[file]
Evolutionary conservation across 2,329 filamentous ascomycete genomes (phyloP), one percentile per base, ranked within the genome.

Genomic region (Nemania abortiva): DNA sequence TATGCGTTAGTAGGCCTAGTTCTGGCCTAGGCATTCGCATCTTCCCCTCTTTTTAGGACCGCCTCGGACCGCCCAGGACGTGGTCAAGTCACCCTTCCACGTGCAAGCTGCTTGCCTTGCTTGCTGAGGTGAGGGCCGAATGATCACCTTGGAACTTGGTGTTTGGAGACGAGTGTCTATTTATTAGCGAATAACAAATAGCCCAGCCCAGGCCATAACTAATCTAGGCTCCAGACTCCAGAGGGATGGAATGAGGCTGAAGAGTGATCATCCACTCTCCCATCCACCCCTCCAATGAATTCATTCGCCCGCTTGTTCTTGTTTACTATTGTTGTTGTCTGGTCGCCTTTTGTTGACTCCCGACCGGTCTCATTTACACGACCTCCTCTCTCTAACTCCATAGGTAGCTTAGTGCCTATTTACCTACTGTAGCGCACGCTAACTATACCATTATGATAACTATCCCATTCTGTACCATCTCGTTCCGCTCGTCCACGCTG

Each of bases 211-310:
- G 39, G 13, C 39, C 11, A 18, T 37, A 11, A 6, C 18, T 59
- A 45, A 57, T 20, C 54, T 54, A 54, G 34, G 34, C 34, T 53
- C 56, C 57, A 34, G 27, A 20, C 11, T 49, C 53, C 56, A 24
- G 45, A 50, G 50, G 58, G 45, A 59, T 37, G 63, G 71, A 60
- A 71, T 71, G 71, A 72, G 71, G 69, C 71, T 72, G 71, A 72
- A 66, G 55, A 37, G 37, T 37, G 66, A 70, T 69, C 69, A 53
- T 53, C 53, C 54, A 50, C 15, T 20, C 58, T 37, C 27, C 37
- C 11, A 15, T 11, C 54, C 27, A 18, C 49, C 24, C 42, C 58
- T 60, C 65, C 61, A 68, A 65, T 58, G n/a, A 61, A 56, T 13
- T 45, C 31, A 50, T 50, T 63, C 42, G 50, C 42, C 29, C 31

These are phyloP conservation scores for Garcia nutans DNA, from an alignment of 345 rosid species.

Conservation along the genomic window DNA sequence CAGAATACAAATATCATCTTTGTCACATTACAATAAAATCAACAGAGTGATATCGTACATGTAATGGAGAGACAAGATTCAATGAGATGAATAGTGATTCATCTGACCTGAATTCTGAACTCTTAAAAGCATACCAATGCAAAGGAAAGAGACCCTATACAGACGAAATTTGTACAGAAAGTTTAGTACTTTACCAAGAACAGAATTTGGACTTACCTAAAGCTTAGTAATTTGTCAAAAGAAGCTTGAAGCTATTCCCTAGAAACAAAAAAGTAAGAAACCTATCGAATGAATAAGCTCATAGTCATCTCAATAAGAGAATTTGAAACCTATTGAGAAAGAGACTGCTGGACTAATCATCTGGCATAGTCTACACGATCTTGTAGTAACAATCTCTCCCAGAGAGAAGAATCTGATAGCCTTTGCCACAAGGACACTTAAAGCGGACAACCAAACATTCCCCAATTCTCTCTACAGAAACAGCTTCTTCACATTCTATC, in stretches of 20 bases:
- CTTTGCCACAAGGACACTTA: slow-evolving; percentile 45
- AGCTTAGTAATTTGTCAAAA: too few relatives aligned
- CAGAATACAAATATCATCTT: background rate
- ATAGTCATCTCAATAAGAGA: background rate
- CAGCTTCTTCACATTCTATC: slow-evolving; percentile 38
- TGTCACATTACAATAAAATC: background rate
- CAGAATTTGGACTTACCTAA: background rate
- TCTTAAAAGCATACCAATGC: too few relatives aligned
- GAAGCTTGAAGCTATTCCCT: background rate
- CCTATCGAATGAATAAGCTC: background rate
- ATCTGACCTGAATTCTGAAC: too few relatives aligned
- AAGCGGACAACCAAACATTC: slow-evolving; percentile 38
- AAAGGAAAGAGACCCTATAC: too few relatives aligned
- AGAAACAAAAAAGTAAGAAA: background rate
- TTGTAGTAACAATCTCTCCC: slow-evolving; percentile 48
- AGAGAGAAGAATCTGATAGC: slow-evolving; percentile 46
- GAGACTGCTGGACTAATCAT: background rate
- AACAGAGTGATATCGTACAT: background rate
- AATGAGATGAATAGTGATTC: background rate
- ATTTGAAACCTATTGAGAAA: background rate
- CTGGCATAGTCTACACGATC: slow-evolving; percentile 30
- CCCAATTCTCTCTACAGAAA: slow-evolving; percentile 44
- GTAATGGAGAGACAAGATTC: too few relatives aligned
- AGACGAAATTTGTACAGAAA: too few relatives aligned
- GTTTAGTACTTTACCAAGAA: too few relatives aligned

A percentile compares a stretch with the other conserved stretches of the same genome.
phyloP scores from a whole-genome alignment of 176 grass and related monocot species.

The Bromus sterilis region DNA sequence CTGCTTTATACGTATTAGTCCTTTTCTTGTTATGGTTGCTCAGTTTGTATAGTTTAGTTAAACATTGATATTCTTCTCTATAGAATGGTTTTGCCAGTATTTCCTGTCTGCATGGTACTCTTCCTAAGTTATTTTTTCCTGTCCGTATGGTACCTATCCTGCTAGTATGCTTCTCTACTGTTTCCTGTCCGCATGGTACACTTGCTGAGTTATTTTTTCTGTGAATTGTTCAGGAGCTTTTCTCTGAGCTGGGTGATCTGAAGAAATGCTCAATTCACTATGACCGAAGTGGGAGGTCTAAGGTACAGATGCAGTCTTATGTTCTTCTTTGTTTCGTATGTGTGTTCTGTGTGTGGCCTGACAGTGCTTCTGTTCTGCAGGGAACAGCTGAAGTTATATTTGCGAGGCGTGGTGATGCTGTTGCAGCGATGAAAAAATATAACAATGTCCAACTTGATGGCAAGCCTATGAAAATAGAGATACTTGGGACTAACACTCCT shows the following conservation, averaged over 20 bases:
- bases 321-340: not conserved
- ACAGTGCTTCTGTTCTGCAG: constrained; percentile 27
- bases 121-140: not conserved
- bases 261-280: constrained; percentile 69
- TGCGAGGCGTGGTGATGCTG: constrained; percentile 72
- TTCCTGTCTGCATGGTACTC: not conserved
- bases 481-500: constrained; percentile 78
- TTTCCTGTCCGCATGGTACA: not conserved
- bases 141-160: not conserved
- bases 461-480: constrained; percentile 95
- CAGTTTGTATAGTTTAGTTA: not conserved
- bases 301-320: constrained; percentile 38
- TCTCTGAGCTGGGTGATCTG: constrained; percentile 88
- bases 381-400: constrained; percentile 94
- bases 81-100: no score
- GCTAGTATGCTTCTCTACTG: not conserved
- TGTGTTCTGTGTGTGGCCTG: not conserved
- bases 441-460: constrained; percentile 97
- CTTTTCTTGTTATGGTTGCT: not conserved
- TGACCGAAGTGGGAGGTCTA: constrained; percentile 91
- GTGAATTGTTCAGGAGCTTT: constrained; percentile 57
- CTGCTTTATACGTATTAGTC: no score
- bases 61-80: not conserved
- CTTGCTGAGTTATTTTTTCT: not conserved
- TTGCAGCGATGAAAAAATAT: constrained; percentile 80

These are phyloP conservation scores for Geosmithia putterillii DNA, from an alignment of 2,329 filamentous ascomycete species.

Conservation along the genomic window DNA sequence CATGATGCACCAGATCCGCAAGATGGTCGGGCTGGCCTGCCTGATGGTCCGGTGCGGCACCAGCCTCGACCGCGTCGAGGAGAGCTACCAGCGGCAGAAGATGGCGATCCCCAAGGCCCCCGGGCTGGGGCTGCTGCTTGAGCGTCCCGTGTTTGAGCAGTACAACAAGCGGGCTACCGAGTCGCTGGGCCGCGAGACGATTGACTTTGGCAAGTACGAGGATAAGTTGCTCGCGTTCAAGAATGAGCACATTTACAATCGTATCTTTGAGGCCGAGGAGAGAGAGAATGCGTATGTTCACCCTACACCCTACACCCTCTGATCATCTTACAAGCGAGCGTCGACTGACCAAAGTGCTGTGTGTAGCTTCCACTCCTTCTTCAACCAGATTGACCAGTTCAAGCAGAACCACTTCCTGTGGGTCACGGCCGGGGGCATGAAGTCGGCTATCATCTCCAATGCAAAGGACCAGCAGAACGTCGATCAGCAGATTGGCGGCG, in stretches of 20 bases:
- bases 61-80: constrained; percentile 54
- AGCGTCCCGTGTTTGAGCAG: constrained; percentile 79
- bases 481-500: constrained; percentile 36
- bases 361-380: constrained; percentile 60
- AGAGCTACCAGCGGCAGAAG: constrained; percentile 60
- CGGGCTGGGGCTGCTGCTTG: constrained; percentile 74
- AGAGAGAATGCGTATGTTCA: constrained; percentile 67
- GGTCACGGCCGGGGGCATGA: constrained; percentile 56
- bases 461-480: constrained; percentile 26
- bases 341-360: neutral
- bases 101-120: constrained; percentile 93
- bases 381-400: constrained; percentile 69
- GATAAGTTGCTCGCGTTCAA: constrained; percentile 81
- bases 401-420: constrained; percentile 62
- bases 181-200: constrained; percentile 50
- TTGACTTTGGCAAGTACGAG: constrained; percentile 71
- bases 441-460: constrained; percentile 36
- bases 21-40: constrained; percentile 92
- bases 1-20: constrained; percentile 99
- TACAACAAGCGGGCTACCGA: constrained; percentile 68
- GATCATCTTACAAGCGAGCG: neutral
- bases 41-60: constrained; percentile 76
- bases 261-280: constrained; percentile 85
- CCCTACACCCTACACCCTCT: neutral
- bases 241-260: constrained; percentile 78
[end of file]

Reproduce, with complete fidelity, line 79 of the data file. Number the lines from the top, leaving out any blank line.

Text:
- bases 461-480: constrained; percentile 26